1. Limited time only! Sign up for a free 30min personal tutor trial with Chegg Tutors
    Dismiss Notice
Dismiss Notice
Join Physics Forums Today!
The friendliest, high quality science and math community on the planet! Everyone who loves science is here!

Surface area of a Hypersphere?

  1. Aug 5, 2014 #1
    I'm wondering how to scale up the surface area of a sphere of 6 million meters in radius, into a hypersphere of similar radius (i.e. a Hyper Earth). I would also like to know the ratio.

    I would like to know the basic value in 4th dimension, but knowing values for 5th, 6th, and higher would be useful too. I attempted using something like pi^2*r^3 after badly integrating numbers that probably shouldn't be integrated, but then I got confused, because the units produced different surface areas. like if the unit is 1 earth radius, then taking it to the 3rd, 4th, or 5th power doesn't change the output, and if the units are km, they produce a smaller change than if the units are meters, or nanometers. I got so lost on this issue that I decided to post here.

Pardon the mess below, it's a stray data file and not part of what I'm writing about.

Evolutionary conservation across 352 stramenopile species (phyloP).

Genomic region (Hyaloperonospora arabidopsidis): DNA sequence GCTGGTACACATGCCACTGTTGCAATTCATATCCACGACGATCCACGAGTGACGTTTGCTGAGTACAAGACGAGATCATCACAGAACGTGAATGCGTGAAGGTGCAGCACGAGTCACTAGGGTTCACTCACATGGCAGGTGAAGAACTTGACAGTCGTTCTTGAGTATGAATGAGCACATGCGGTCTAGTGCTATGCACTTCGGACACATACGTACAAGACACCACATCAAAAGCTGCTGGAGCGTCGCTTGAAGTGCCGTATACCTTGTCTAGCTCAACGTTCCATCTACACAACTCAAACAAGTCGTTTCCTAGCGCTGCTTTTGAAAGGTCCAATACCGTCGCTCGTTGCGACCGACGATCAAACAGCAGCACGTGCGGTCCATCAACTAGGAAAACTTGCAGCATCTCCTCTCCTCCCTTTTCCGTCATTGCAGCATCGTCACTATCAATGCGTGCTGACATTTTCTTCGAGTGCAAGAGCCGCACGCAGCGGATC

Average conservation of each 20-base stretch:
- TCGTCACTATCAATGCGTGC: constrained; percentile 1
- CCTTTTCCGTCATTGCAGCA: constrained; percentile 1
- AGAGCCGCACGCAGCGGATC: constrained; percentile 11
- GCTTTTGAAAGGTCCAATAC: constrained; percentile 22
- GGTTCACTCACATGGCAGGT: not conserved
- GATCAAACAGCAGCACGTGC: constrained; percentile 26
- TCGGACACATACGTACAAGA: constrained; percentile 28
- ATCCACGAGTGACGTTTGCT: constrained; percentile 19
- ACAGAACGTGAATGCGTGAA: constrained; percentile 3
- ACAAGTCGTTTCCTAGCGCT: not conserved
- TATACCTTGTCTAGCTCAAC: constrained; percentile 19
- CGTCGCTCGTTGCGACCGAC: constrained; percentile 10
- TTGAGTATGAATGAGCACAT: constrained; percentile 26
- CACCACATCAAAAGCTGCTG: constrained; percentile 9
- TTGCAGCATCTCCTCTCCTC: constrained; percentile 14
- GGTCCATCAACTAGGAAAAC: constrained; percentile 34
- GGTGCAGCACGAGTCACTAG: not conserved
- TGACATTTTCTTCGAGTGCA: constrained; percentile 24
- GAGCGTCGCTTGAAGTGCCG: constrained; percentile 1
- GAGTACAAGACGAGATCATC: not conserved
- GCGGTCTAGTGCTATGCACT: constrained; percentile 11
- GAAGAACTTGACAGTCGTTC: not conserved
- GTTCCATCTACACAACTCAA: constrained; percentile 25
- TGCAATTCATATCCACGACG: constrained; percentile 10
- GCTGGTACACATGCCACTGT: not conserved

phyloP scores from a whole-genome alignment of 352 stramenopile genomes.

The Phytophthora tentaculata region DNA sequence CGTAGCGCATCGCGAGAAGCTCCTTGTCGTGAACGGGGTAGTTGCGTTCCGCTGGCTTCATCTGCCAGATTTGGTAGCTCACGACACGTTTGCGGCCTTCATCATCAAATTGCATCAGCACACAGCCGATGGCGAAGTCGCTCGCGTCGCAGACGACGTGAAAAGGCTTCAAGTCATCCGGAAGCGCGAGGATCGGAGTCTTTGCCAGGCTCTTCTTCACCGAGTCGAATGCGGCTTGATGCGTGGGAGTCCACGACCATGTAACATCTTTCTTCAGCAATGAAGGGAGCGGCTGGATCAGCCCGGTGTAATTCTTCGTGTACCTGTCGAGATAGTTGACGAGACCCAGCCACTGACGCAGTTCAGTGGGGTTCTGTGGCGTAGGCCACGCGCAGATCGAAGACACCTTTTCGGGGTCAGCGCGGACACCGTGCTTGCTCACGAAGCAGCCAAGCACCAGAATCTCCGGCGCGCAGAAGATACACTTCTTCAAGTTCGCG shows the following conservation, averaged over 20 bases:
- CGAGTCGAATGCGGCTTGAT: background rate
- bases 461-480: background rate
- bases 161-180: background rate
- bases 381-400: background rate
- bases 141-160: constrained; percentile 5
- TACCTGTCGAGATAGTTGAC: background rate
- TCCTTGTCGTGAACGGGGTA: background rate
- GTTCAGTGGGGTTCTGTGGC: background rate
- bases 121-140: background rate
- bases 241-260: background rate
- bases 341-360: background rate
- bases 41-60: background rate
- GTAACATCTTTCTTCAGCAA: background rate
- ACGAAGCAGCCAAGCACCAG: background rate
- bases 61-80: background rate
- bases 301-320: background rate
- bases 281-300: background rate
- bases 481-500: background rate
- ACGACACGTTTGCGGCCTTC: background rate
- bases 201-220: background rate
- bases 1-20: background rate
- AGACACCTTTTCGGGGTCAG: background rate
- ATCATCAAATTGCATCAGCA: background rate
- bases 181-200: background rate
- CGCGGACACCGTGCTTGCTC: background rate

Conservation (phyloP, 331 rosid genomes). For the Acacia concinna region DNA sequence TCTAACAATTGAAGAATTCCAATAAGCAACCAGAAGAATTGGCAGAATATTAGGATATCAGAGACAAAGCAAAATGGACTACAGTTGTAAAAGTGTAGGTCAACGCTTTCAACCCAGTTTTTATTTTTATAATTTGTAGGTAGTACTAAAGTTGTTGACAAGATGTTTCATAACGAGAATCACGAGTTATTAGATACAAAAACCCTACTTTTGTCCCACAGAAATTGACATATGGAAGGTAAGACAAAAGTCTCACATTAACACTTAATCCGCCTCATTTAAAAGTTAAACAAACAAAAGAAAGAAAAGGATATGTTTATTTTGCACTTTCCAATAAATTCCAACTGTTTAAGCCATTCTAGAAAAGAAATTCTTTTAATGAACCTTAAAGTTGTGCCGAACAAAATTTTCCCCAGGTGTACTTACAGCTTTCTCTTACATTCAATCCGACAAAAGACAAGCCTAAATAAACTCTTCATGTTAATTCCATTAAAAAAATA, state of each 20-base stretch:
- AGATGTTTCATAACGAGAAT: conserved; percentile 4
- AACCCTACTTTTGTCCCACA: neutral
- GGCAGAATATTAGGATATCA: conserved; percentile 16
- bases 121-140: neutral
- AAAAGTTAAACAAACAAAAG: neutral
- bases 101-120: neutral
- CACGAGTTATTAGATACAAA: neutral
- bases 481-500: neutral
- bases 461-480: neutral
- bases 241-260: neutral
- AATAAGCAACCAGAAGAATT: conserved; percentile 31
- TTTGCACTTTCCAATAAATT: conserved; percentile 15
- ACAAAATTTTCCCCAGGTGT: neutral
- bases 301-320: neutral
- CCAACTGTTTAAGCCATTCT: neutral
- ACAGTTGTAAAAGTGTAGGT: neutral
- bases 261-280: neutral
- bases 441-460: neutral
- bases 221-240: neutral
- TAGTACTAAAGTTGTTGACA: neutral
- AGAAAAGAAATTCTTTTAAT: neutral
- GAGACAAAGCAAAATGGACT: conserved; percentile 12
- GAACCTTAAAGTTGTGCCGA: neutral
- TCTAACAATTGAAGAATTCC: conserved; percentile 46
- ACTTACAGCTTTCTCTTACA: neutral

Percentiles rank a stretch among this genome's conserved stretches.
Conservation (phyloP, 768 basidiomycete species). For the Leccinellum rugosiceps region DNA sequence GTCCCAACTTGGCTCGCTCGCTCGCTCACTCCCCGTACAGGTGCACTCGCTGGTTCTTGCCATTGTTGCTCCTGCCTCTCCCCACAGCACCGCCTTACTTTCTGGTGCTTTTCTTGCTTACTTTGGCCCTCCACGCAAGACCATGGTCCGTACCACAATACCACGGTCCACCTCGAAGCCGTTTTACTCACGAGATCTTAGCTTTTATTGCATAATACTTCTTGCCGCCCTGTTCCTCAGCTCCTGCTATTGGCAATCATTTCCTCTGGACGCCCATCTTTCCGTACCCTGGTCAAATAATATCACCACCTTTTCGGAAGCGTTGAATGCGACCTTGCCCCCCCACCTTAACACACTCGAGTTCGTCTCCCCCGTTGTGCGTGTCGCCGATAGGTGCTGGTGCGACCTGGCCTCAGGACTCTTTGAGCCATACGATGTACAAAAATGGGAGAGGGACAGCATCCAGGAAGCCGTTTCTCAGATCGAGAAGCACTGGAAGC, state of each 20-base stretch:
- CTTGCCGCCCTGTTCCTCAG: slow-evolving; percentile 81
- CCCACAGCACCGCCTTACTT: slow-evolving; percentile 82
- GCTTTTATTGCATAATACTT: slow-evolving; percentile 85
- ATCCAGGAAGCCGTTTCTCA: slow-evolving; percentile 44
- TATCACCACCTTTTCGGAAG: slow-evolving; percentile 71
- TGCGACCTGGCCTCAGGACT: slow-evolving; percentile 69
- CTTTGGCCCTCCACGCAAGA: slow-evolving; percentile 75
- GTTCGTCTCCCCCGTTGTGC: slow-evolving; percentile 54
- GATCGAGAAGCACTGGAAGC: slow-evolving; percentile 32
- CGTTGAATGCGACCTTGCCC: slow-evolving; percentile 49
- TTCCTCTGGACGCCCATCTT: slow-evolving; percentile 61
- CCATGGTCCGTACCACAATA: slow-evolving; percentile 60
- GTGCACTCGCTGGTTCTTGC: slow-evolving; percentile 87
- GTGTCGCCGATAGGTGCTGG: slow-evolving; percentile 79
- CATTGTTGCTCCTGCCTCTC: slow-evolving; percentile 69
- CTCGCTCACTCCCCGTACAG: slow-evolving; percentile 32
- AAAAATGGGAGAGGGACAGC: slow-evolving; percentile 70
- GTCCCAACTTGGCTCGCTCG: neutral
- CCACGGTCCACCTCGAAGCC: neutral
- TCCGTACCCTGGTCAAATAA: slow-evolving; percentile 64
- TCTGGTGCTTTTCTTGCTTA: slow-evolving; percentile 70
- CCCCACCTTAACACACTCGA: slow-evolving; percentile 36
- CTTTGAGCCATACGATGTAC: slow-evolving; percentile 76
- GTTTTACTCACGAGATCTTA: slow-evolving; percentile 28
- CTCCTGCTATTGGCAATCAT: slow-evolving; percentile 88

2. jcsd
  3. Aug 5, 2014 #2


    Staff: Mentor

  4. Aug 6, 2014 #3
    Wikipedia articles are Gibberish, not informative. from what I got out of that they imagined Pi from thin air and then applied it to S_n(R) = S_n R^n and n-sphere in (n + 1)-dimensional Euclidean... which from what I am reading says n = 4 since thats my happy dimension to start with, and 4+1 = 5.

    now I stick 5 in the n place, and get
    Surface area of a 6e6m radius sphere is 6e6^5, which is about 68 on a decibel scale, times 5, which is about 340, or 1e34 times s sub 4 which for some unknown reason in 3 dimensions becomes 4 so uhh.. 8pi*1e34?

    Now you know that's not the answer.

    So how about a more sincere reply to my question than "go to wikipedia" ?
  5. Aug 6, 2014 #4


    User Avatar
    Homework Helper

    It's gibberish if you don't understand it.

    In reality, the Earth is a 3-ball (volume is 3 dimensional) and a 2-sphere (surface area is 2 dimensional).

    Now this is gibberish!
  6. Aug 7, 2014 #5


    User Avatar
    Science Advisor
    Homework Helper

    I think the surface area is always the derivative (wrt R) of the volume, and the volume of a 4-ball is π^2R^4/2, I believe. so the surface area of a 4 sphere is lets see: 2π^2R^3?? see my notes for the epsilon geometry camp for bright 9 year olds, last pages.

    http://www.math.uga.edu/~roy/camp2011/10.pdf [Broken]
    Last edited by a moderator: May 6, 2017
Share this great discussion with others via Reddit, Google+, Twitter, or Facebook